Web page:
MediaFile

Get ready for the battle of the superphones

fencing1.jpgNow this should be one good duel.

The New York Times is reporting that T-Mobile will be the first carrier to offer a mobile phone powered by Google’s Android software. And it will go on sale… soon!

Talk about anticipation. This is right up there with Apple’s introduction of the new iPhone, which, of course, is only appropriate since the two high-end phones will directly compete with one another in an Olympic-worthy battle. 

From the New York Times:

The phone will be made by HTC, one of the largest makers of mobile phones in the world, and is expected to go on sale in the United States before Christmas, perhaps as early as October.

The high-end phone is expected to match many of the capabilities of Apple’s iPhone and  other so-called smartphones that run software from Palm, Research in Motion, Microsoft and Nokia to access the Internet and perform computerlike functions.

The report says that the phone will have a touch screen that slides out to offer a five-row keyboard. It also says that one person who has seen the HTC phone confirms that it matched the one in a recent video on YouTube.

Newhouse shuts door on wire service

The Newhouse News Service, which serves news from the nation’s capital to newspapers in the Newhouse chain, will close down after the U.S. presidential election in November, the Associated Press reported on Tuesday. Why? Its member papers can’t afford to pay for it anymore.

Here’s what the AP reported:

“The decision to close followed the direction of our clients, the editors of our papers,” said Linda Fibich, editor and Washington bureau chief. “They felt they could not afford to pay for a central Washington bureau at a time when they were steering all available resources to local coverage back at home.”

I spoke briefly to David Starr, senior editor for the Newhouse papers, who confirmed the story. “Like all the other papers in America, they’re cutting staff here and there and they felt they couldn’t support the central Washington operation at the expense of their local coverage.”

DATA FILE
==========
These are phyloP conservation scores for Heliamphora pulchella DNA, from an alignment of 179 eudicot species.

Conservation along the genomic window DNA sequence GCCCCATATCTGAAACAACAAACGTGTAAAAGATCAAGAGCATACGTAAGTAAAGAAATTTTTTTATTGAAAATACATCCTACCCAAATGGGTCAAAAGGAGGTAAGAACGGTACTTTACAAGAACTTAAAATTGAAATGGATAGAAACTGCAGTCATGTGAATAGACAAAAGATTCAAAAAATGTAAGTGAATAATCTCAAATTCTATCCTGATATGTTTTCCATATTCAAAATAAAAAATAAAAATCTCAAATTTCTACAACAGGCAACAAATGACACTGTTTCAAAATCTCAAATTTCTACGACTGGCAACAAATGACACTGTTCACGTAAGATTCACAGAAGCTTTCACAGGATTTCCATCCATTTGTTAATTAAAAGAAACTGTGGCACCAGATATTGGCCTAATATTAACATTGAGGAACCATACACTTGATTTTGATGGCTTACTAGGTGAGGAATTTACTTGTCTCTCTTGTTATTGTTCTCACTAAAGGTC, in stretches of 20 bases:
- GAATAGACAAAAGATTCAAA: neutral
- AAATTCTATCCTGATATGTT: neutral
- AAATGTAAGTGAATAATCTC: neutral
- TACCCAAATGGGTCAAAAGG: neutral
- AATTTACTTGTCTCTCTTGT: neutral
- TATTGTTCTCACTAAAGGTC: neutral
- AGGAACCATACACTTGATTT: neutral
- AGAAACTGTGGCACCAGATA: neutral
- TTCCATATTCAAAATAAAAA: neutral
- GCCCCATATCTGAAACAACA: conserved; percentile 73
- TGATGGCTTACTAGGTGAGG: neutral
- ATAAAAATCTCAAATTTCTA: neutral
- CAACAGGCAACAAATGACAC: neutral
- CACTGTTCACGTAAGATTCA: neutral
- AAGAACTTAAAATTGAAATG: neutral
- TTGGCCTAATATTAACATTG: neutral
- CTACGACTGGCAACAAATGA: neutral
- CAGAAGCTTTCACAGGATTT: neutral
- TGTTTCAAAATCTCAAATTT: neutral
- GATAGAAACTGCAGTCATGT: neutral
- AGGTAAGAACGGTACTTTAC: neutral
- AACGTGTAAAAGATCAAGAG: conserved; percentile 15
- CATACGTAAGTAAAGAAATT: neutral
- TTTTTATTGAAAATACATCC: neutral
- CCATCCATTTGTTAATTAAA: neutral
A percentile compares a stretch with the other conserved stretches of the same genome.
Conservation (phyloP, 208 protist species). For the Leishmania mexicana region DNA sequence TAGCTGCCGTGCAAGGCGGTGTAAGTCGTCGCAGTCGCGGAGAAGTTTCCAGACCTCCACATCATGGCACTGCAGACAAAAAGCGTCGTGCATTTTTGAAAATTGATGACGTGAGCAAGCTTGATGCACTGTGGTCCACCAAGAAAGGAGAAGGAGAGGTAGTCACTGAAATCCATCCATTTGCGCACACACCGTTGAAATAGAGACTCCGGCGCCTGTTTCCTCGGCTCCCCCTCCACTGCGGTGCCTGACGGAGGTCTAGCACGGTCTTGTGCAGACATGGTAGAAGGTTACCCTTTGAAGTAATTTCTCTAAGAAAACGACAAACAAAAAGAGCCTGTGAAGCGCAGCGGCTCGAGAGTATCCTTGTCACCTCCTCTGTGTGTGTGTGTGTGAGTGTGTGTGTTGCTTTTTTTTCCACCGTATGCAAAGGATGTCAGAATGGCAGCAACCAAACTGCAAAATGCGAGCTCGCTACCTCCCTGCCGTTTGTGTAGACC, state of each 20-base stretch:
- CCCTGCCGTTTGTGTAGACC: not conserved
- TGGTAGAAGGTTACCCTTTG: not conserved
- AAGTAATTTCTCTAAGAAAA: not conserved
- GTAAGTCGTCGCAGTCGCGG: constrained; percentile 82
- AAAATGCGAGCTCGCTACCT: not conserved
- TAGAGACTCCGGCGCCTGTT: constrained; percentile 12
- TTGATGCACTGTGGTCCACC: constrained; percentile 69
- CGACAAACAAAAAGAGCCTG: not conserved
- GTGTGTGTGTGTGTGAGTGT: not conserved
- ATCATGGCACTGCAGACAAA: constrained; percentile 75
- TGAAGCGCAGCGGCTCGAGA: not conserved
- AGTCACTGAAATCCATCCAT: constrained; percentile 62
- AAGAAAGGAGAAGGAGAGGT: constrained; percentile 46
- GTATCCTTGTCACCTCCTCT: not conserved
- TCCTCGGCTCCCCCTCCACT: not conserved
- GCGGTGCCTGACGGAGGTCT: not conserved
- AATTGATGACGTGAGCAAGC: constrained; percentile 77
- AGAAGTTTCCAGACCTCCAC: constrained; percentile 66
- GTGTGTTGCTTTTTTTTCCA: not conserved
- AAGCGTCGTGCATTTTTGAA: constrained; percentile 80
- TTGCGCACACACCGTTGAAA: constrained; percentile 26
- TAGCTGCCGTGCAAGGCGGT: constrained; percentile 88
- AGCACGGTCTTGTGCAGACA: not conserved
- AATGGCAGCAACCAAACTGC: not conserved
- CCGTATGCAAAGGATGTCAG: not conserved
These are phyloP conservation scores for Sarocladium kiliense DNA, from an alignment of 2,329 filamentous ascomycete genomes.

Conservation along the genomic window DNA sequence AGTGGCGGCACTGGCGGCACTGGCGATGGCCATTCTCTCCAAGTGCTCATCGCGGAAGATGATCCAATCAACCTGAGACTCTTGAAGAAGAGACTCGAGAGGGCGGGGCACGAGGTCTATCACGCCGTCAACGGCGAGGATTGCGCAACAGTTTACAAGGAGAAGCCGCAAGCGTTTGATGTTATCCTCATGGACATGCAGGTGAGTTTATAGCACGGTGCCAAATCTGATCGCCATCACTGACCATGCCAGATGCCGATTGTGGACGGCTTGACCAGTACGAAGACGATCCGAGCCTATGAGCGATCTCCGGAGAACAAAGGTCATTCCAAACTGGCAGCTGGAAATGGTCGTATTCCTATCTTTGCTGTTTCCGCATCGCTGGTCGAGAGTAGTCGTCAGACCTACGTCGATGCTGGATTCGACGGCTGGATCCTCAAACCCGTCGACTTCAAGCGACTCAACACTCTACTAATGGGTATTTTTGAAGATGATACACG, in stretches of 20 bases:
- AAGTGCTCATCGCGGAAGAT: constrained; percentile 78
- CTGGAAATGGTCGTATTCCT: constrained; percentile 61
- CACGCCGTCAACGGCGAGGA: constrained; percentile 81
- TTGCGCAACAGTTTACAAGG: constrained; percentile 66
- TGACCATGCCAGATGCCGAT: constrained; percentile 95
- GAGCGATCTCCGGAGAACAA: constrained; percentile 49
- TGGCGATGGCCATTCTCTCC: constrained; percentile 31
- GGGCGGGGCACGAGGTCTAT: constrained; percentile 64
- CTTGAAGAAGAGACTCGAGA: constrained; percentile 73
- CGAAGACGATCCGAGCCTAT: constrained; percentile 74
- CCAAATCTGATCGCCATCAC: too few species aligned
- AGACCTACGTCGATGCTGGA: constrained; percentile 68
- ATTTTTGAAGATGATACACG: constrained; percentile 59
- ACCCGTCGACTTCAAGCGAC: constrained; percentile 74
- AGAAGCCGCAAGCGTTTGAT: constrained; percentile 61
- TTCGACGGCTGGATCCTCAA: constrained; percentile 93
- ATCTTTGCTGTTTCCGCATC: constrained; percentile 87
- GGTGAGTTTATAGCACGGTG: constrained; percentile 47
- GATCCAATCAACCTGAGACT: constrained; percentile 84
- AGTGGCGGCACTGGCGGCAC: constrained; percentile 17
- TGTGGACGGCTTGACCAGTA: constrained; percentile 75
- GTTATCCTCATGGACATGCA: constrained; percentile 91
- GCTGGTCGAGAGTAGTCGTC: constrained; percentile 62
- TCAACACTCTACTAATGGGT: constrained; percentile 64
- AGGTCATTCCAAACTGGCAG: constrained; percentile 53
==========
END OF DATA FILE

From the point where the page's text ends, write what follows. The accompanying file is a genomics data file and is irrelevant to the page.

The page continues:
Sam Zell: You’re fired! Now let’s move on…

Tribune Co is making good on its promise to use its own reporters to break news about Tribune. It’s not the company’s fault if that news is depressing.

Chief Executive Sam Zell held a conference call with reporters at its papers on Tuesday, prompting a profusion of press coverage in Tribune-owned publications on Wednesday. Some of the most interesting excerpts showed up in The Hartford Courant:

Tribune Co. CEO Sam Zell Tuesday defended his decision to order large cuts at newspapers across the chain, including The Courant, saying that no one could have predicted the dramatic drop in advertising revenue that followed his takeover of the company seven months ago.

Darkness on the edge of town: Newspapers 2008

new-york-times.jpgThe Pew Research Center’s Project for Excellence in Journalism just published a 36-page study called “The Changing Newsroom: What is Being Gained and What is Being Lost in America’s Daily Newspapers?” The upshot? This little number and this one would make good visual analogs.

Here’s an excerpt from the introduction:

“Meet the American daily newspaper of 2008. It has fewer pages than three years ago, the paper stock is thinner, and the stories are shorter. There is less foreign and national news, less space devoted to science, the arts, features and a range of specialized subjects. Business coverage is either packaged in an increasingly thin stand-alone section or collapsed into another part of the paper. The crossword puzzle has shrunk, the TV listings and stock tables may have disappeared, but coverage of some local issues has strengthened and investigative reporting remains highly valued.”

And financially speaking:

“Despite an image of decline, more people today in more places read the content produced in the newsrooms of American daily newspapers than at any time in years. But revenues are tumbling. The editors expect the financial picture only to worsen, and they have little confidence that they know what their papers will look like in five years.”

Reader sues newspaper over layoffs

Here’s a hot one we found on the Romenesko journalism business blog: A reader is suing The News & Observer, McClatchy’s paper in Raleigh, North Carolina, for cutting staff and the size of the paper.